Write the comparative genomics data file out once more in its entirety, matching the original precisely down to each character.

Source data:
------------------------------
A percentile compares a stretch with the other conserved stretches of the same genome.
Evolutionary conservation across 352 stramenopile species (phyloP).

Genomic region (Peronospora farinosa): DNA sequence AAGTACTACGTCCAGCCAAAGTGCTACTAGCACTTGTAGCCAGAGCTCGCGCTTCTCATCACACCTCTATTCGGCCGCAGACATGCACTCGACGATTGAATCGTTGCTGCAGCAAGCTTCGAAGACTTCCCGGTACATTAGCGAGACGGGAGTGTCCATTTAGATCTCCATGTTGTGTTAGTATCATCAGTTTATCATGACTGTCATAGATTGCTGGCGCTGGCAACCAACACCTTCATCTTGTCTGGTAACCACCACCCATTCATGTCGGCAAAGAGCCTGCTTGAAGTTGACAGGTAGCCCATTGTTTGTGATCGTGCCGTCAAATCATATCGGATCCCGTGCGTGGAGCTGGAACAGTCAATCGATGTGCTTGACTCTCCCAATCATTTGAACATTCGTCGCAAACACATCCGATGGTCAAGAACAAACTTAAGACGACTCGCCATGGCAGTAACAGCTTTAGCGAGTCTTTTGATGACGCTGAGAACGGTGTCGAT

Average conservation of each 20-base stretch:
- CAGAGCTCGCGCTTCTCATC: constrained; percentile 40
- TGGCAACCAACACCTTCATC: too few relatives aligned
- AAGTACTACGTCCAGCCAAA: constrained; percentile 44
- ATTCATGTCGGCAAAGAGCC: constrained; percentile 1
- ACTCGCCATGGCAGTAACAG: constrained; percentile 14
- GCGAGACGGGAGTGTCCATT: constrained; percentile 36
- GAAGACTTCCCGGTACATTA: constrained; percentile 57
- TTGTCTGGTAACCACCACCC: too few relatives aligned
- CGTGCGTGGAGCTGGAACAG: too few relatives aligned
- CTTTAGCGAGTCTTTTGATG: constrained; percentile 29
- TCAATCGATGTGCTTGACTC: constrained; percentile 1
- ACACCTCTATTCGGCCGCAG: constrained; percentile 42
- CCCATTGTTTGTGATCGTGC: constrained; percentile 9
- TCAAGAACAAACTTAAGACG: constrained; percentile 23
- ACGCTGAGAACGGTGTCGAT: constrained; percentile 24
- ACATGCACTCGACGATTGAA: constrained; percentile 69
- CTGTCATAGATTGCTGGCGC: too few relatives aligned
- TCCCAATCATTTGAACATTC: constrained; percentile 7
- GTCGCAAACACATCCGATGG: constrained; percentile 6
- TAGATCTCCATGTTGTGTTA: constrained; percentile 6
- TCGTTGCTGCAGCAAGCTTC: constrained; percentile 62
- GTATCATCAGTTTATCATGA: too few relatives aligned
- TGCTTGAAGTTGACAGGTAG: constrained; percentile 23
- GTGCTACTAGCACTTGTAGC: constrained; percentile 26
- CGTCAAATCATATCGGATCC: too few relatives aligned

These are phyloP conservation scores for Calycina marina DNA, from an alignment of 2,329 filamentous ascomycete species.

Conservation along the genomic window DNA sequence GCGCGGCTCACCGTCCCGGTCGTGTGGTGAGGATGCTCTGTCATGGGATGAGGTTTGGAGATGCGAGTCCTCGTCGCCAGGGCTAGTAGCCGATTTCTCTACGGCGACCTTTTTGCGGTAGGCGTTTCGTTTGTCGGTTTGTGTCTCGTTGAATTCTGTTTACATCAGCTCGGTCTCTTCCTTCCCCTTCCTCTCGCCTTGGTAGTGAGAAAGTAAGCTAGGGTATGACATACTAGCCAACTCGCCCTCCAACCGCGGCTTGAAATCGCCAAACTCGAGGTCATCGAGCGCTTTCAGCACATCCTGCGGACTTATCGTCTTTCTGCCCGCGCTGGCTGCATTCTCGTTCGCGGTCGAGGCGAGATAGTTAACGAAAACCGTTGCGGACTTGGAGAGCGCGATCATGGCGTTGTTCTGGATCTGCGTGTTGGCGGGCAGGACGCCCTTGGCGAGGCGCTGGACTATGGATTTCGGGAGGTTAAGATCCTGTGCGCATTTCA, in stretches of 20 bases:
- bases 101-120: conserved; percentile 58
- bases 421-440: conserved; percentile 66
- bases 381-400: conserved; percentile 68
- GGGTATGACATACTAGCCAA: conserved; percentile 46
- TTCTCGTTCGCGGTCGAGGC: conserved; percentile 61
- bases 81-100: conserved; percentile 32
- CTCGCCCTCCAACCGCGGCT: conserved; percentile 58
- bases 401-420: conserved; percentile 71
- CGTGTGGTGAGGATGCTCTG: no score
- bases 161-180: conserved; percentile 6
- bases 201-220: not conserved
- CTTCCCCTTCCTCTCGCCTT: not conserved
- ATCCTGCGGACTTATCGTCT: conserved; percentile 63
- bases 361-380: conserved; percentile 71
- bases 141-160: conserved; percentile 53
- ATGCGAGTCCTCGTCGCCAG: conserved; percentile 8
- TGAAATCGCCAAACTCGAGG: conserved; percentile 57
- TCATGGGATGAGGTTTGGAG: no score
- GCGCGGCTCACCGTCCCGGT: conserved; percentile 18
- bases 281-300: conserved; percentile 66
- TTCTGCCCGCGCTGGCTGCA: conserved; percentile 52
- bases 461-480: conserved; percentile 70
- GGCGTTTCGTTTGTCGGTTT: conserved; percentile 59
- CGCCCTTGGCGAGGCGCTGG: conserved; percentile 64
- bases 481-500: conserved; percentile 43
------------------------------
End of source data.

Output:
A percentile compares a stretch with the other conserved stretches of the same genome.
Evolutionary conservation across 352 stramenopile species (phyloP).

Genomic region (Peronospora farinosa): DNA sequence AAGTACTACGTCCAGCCAAAGTGCTACTAGCACTTGTAGCCAGAGCTCGCGCTTCTCATCACACCTCTATTCGGCCGCAGACATGCACTCGACGATTGAATCGTTGCTGCAGCAAGCTTCGAAGACTTCCCGGTACATTAGCGAGACGGGAGTGTCCATTTAGATCTCCATGTTGTGTTAGTATCATCAGTTTATCATGACTGTCATAGATTGCTGGCGCTGGCAACCAACACCTTCATCTTGTCTGGTAACCACCACCCATTCATGTCGGCAAAGAGCCTGCTTGAAGTTGACAGGTAGCCCATTGTTTGTGATCGTGCCGTCAAATCATATCGGATCCCGTGCGTGGAGCTGGAACAGTCAATCGATGTGCTTGACTCTCCCAATCATTTGAACATTCGTCGCAAACACATCCGATGGTCAAGAACAAACTTAAGACGACTCGCCATGGCAGTAACAGCTTTAGCGAGTCTTTTGATGACGCTGAGAACGGTGTCGAT

Average conservation of each 20-base stretch:
- CAGAGCTCGCGCTTCTCATC: constrained; percentile 40
- TGGCAACCAACACCTTCATC: too few relatives aligned
- AAGTACTACGTCCAGCCAAA: constrained; percentile 44
- ATTCATGTCGGCAAAGAGCC: constrained; percentile 1
- ACTCGCCATGGCAGTAACAG: constrained; percentile 14
- GCGAGACGGGAGTGTCCATT: constrained; percentile 36
- GAAGACTTCCCGGTACATTA: constrained; percentile 57
- TTGTCTGGTAACCACCACCC: too few relatives aligned
- CGTGCGTGGAGCTGGAACAG: too few relatives aligned
- CTTTAGCGAGTCTTTTGATG: constrained; percentile 29
- TCAATCGATGTGCTTGACTC: constrained; percentile 1
- ACACCTCTATTCGGCCGCAG: constrained; percentile 42
- CCCATTGTTTGTGATCGTGC: constrained; percentile 9
- TCAAGAACAAACTTAAGACG: constrained; percentile 23
- ACGCTGAGAACGGTGTCGAT: constrained; percentile 24
- ACATGCACTCGACGATTGAA: constrained; percentile 69
- CTGTCATAGATTGCTGGCGC: too few relatives aligned
- TCCCAATCATTTGAACATTC: constrained; percentile 7
- GTCGCAAACACATCCGATGG: constrained; percentile 6
- TAGATCTCCATGTTGTGTTA: constrained; percentile 6
- TCGTTGCTGCAGCAAGCTTC: constrained; percentile 62
- GTATCATCAGTTTATCATGA: too few relatives aligned
- TGCTTGAAGTTGACAGGTAG: constrained; percentile 23
- GTGCTACTAGCACTTGTAGC: constrained; percentile 26
- CGTCAAATCATATCGGATCC: too few relatives aligned

These are phyloP conservation scores for Calycina marina DNA, from an alignment of 2,329 filamentous ascomycete species.

Conservation along the genomic window DNA sequence GCGCGGCTCACCGTCCCGGTCGTGTGGTGAGGATGCTCTGTCATGGGATGAGGTTTGGAGATGCGAGTCCTCGTCGCCAGGGCTAGTAGCCGATTTCTCTACGGCGACCTTTTTGCGGTAGGCGTTTCGTTTGTCGGTTTGTGTCTCGTTGAATTCTGTTTACATCAGCTCGGTCTCTTCCTTCCCCTTCCTCTCGCCTTGGTAGTGAGAAAGTAAGCTAGGGTATGACATACTAGCCAACTCGCCCTCCAACCGCGGCTTGAAATCGCCAAACTCGAGGTCATCGAGCGCTTTCAGCACATCCTGCGGACTTATCGTCTTTCTGCCCGCGCTGGCTGCATTCTCGTTCGCGGTCGAGGCGAGATAGTTAACGAAAACCGTTGCGGACTTGGAGAGCGCGATCATGGCGTTGTTCTGGATCTGCGTGTTGGCGGGCAGGACGCCCTTGGCGAGGCGCTGGACTATGGATTTCGGGAGGTTAAGATCCTGTGCGCATTTCA, in stretches of 20 bases:
- bases 101-120: conserved; percentile 58
- bases 421-440: conserved; percentile 66
- bases 381-400: conserved; percentile 68
- GGGTATGACATACTAGCCAA: conserved; percentile 46
- TTCTCGTTCGCGGTCGAGGC: conserved; percentile 61
- bases 81-100: conserved; percentile 32
- CTCGCCCTCCAACCGCGGCT: conserved; percentile 58
- bases 401-420: conserved; percentile 71
- CGTGTGGTGAGGATGCTCTG: no score
- bases 161-180: conserved; percentile 6
- bases 201-220: not conserved
- CTTCCCCTTCCTCTCGCCTT: not conserved
- ATCCTGCGGACTTATCGTCT: conserved; percentile 63
- bases 361-380: conserved; percentile 71
- bases 141-160: conserved; percentile 53
- ATGCGAGTCCTCGTCGCCAG: conserved; percentile 8
- TGAAATCGCCAAACTCGAGG: conserved; percentile 57
- TCATGGGATGAGGTTTGGAG: no score
- GCGCGGCTCACCGTCCCGGT: conserved; percentile 18
- bases 281-300: conserved; percentile 66
- TTCTGCCCGCGCTGGCTGCA: conserved; percentile 52
- bases 461-480: conserved; percentile 70
- GGCGTTTCGTTTGTCGGTTT: conserved; percentile 59
- CGCCCTTGGCGAGGCGCTGG: conserved; percentile 64
- bases 481-500: conserved; percentile 43